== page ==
Do we really need a Continuous Improvement Department?

We post many questions to Social Media channels that fuel great discussions. The question of “should a company have a Continuous Improvement Department” historically fuels great responses.

Here was the response:

Generally, the response to this question is: Continuous Improvement (CI) is a “process” rather than a Department and there should not be a separate Continuous Improvement Department. The response below is aligned with this school of thought.

“I think of Continuous Improvement as a process rather than a department. It’s less about what department Continuous Improvement is in and more about how it’s lead, staffed, and prioritized. Functional departments are supposed to provide us advantages in the area of skill development, reporting lines, and economies of task scope. This is mostly true for business fundamentals (recurring activities/outputs). But when it comes to the Continuous Improvement process, this is really a set of temporary activities that produce a unique output. To be successful at CI requires more of a project organizational structure that’s cross functional. So, my preference would be for CI projects to be identified as part of company-wide strategic planning. Within that framework projects will be selected. A sponsor and change agents with the appropriate skills and authority will be assigned (maybe members of the Quality Department). The Change Agents then select cross functional team members.”

Our experience has taught us…

My colleagues and I have been a part of or lead several Lean and/or Six Sigma implementations. Our experience has taught us: If there is not any management of the CI efforts, they will not sustain. CI is owned by everyone and all have roles and responsibilities in the CI efforts. The following post by Forrest McCracken does a great job describing the role of a CI department:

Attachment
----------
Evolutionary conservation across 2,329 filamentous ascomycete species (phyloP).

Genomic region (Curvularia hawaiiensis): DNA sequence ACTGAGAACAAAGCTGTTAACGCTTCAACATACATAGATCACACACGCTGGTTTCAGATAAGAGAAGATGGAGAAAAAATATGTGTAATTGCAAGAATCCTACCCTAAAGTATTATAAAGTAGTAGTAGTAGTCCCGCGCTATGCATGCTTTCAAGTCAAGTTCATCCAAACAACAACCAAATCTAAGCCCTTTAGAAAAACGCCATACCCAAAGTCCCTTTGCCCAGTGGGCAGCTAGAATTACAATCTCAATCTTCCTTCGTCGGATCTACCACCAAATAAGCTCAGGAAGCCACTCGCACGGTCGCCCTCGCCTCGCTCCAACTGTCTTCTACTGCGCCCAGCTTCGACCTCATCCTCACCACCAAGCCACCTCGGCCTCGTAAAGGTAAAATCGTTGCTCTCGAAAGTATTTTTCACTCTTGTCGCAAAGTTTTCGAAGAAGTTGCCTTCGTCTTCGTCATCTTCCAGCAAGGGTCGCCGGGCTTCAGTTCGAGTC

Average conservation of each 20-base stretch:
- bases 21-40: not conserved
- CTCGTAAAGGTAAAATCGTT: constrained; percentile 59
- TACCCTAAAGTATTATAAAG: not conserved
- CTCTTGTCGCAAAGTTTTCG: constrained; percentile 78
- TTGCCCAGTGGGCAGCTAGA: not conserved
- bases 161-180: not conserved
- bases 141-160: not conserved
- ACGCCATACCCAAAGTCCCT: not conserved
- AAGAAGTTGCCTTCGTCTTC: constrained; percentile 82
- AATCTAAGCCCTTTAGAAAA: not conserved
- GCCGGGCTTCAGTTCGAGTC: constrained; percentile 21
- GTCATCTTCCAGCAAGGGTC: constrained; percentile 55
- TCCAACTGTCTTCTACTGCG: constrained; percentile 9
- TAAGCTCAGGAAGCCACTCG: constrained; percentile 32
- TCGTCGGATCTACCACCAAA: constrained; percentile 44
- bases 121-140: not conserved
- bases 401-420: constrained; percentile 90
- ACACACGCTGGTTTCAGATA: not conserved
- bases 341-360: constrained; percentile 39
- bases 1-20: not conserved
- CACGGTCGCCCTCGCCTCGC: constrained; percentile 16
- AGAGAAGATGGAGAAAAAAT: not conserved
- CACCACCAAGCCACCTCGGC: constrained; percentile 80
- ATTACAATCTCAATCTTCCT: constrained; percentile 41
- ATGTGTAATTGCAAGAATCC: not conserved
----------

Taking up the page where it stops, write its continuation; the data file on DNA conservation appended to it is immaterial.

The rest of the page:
Forrest McCracken
All members of all departments should be trained to some extent in the concepts of CI. Managers and select employees should be trained to a higher level to implement CI efforts within their functional area. CI departments should train workers, track and report overall improvement goals and outcomes, and advise senior managers on CI strategy. They should also act as internal consultants to managers at all levels and help increase efficiency and quality of internal and external providers of goods and services. CI cannot be solely operated by one department. CI is a culture and a skill set that must be learned through study and practice by those that it affects the most, namely the lowest level managers and workers. Quality assurance departments should work with CI as a cross functional team and help CI capture trends, validate CI efforts and identify improvement opportunities when real data flags a real problem. Building a good CI program is not easy but building one that causes more harm than good is very simple.

What are your thoughts?

What are your thoughts? Should CI be managed as an entity working as internal consultants, teachers and mentors to distribute Change Agents in all departments? Or should CI be a distributed role throughout the organization; not managed by one entity but managed by each of the functional groups or departments?